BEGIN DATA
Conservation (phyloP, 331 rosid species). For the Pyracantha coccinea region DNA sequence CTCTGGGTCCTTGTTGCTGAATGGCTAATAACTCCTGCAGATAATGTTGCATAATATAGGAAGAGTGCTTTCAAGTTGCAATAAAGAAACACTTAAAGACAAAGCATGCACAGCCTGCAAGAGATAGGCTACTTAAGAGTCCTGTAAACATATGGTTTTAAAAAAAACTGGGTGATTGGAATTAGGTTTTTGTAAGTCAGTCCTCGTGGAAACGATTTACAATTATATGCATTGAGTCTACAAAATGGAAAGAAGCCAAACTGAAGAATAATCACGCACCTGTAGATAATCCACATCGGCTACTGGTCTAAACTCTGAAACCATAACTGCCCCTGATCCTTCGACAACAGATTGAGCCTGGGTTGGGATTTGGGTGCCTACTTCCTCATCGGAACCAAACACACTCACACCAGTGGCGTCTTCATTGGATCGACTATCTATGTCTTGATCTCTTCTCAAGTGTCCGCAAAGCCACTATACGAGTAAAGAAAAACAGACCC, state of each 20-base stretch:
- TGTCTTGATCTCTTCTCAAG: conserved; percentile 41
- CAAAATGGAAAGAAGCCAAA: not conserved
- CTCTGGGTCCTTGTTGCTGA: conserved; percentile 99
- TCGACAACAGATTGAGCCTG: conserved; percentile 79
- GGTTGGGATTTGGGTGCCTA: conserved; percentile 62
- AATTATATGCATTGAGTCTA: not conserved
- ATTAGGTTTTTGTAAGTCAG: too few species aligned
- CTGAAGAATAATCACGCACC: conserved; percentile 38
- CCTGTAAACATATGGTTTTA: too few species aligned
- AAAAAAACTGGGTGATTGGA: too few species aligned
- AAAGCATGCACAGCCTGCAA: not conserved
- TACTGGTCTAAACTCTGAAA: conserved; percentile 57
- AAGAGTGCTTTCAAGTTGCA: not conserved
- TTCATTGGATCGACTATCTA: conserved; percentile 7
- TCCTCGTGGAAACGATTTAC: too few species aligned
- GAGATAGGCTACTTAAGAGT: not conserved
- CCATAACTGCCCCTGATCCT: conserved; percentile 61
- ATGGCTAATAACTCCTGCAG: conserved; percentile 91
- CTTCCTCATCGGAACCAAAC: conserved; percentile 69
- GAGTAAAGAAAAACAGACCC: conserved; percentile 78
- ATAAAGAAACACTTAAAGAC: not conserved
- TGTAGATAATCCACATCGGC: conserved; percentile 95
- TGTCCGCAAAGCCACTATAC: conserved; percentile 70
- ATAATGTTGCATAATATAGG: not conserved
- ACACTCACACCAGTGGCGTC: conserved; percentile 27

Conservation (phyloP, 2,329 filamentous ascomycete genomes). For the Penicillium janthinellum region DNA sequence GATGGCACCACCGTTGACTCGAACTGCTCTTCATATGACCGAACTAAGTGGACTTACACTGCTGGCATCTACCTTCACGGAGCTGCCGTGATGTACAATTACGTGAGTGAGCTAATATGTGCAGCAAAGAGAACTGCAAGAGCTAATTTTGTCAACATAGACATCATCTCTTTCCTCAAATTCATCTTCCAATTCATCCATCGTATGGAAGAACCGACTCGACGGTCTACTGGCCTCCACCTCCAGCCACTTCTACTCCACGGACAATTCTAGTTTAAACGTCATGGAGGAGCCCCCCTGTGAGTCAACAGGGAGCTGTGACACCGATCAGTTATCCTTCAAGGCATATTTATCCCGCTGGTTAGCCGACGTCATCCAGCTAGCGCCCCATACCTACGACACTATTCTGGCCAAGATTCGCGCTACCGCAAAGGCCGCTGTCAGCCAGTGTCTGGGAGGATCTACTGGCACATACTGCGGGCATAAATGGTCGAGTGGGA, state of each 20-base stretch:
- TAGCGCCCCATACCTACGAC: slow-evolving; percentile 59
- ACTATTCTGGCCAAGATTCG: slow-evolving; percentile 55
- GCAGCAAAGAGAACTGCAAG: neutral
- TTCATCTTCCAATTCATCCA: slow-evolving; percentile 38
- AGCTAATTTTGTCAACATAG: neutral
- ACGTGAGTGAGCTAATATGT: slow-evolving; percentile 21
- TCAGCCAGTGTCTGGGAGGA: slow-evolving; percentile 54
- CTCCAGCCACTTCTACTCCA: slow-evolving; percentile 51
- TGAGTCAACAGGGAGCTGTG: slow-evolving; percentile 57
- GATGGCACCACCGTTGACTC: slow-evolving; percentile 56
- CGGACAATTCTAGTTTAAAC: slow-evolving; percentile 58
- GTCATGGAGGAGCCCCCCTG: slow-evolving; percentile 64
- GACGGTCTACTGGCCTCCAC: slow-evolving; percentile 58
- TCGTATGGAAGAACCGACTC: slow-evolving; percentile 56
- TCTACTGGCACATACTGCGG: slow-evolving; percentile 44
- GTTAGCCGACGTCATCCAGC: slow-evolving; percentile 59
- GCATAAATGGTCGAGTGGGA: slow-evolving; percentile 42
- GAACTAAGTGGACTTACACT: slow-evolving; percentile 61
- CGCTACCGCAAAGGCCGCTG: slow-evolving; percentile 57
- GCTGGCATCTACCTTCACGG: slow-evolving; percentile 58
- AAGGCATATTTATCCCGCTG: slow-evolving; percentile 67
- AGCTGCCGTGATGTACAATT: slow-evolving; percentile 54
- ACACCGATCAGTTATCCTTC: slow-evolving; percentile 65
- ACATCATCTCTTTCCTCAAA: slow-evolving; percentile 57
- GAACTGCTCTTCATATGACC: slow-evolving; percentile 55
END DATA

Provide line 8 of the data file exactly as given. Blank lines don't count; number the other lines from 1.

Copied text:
- ATTAGGTTTTTGTAAGTCAG: too few species aligned